Thursday, November 13, 2008

Serbia: Church leaders reject patriarch's request for retirement

Belgrade, 12 Nov. (AKI) - The leaders of the Serbian Orthodox Church have rejected a request by the church's Patriarch Pavle to retire because of his advanced age and illness. The issue has been the subject of recent speculation on the possible political motives behind the move, church officials and analysts said on Wednesday.

The Holy Sabor (Assembly), comprising 45 bishops worldwide, discussed the patriarch’s request at a meeting in the capital Belgrade on Tuesday, but decided that the 94 year-old Pavle (Photo) should remain the spiritual leader for life.

The Sabor, which continued the session on Wednesday, made no official statement, but church officials who asked not to be identified, confirmed that the request was rejected.

The patriarch, who was elected for life 18 years ago, and has been hospitalised for the past year, asked to be relieved of his duties last month. But the Serbian media has questioned whether he was the author of the request and whether there is an ongoing struggle among his potential successors.

Montenegro's Archbishop Amfilohije and his Kosovo colleague Artemije have been mentioned as Pavle's potential successors. Both are strong opponents of Kosovo's independence.

But Serbian media said on Wednesday that 41 year-old Bosnian Archbishop Grigorije has gained strong support among bishops who insist on church reforms and closer ties with the West.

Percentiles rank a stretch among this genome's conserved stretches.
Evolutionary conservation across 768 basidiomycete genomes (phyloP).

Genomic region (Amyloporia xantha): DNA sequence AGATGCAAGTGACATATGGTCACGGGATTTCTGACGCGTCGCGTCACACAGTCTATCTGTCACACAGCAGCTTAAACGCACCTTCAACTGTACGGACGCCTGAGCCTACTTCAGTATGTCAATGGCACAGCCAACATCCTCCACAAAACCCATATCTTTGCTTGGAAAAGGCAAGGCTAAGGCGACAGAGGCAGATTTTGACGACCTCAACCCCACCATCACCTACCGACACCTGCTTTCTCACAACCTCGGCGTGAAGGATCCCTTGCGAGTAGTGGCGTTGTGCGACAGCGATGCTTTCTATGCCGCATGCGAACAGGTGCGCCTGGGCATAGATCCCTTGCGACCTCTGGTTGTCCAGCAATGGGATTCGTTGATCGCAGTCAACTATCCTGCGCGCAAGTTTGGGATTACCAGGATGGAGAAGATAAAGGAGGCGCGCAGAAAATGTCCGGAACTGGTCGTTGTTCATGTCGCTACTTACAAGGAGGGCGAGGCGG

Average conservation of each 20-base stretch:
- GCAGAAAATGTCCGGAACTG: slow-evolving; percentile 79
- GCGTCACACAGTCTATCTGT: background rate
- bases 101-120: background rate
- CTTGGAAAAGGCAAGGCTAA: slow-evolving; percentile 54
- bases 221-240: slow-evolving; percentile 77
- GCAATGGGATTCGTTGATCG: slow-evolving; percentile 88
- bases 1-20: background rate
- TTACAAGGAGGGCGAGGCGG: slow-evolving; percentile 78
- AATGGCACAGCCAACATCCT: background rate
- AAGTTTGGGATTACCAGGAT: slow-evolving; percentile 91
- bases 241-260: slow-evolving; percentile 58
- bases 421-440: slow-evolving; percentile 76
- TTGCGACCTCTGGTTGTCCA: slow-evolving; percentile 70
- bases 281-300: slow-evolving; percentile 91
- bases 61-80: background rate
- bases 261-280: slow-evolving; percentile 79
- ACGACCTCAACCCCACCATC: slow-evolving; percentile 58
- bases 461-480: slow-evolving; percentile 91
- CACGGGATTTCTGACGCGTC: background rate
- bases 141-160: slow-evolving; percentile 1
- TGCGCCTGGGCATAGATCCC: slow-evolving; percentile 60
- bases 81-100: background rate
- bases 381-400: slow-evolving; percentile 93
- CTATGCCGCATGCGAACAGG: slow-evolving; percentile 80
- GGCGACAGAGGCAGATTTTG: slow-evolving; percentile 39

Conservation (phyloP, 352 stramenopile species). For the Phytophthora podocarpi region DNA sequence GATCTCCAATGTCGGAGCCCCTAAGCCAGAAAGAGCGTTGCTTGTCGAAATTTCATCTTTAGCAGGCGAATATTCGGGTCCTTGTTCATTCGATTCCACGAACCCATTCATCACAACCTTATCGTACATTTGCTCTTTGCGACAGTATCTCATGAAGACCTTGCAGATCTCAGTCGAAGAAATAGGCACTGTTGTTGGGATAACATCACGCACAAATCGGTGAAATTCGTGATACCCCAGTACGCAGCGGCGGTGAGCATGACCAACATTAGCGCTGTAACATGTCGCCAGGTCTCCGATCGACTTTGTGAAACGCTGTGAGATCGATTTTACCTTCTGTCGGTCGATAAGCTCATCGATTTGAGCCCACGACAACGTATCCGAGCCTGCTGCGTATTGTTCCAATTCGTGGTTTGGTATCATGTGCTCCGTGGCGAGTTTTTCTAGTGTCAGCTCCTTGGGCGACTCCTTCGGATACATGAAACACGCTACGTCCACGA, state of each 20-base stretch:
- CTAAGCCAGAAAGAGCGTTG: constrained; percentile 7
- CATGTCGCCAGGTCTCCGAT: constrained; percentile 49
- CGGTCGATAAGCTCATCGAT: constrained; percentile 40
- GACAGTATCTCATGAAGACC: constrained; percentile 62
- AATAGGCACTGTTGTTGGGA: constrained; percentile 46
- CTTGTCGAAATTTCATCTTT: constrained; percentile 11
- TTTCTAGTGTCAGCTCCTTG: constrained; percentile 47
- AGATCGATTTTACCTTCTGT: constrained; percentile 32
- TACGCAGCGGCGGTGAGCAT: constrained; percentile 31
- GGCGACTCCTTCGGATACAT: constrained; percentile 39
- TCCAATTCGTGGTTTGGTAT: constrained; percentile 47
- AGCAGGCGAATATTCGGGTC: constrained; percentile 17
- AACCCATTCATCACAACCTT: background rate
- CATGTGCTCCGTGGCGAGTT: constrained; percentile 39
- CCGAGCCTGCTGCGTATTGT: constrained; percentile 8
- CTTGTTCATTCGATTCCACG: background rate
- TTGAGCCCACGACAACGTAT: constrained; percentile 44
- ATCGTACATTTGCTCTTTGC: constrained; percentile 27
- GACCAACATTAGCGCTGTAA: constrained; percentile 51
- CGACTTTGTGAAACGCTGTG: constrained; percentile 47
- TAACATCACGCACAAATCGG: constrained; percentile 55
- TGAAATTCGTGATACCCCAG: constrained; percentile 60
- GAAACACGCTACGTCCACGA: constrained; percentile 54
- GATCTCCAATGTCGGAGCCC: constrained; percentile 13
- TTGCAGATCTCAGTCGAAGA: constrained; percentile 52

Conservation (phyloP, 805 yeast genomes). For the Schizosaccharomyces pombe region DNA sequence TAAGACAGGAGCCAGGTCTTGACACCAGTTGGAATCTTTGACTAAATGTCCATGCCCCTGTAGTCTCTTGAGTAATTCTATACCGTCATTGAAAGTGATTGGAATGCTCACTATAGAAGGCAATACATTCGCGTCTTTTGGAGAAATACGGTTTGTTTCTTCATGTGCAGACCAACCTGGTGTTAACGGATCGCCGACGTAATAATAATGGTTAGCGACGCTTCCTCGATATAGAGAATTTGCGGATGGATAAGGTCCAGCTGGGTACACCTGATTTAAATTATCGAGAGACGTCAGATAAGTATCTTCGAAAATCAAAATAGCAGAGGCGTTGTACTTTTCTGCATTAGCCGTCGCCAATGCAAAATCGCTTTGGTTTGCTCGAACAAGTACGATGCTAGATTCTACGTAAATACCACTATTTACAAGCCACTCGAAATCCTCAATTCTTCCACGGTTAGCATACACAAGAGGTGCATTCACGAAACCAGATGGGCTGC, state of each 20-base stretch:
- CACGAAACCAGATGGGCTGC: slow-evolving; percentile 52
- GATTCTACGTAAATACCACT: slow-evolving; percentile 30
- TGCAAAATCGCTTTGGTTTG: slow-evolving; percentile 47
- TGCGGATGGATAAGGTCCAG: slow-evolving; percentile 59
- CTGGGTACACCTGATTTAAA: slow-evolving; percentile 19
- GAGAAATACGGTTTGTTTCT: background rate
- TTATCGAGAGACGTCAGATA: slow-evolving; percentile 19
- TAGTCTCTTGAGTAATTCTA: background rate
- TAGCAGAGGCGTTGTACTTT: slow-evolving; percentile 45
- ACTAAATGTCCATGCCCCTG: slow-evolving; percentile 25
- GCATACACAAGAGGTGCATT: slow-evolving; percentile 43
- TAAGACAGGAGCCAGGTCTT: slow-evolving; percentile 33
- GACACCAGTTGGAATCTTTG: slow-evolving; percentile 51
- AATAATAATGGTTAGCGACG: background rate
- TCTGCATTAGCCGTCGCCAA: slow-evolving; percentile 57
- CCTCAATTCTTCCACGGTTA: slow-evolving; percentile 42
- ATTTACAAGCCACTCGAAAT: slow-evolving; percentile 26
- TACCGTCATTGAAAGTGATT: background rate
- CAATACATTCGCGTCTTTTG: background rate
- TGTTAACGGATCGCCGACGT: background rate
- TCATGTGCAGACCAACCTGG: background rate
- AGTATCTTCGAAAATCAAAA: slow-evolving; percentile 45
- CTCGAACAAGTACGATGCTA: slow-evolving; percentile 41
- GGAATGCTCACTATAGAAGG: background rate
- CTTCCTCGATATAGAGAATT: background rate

Grigorije is a close friend of Bosnian Serb leader Milorad Dodik who, in turn, is a close ally of Serbian president Boris Tadic.

Serbian media has speculated that Tadic was keen to eliminate 'hardliners' from the church leadership, as the only authoritative opposition to his policies and install Grigorije at the Church helm.

“It wouldn’t surprise me at all if Tadic himself was behind the move to replace patriarch Pavle and to install his own man,” said analyst Dragan Milosavljevic, who is familiar with church affairs in an interview with Adnkronos International (AKI).

“He practically controls everything, so why not the church too,” Milosavljevic said.

But the Holy Sabor seemed to have prevented such a move, by deciding to keep Pavle in place and at the same time expanding powers of Pavle’s first deputy Amfilohije.

“Since the patriarch’s alleged resignation has sparked a vivid debate in the church and the public, occasionally unpleasant, the Sabor decision represents a way out from this situation,” said another church analyst Zivica Tucic.

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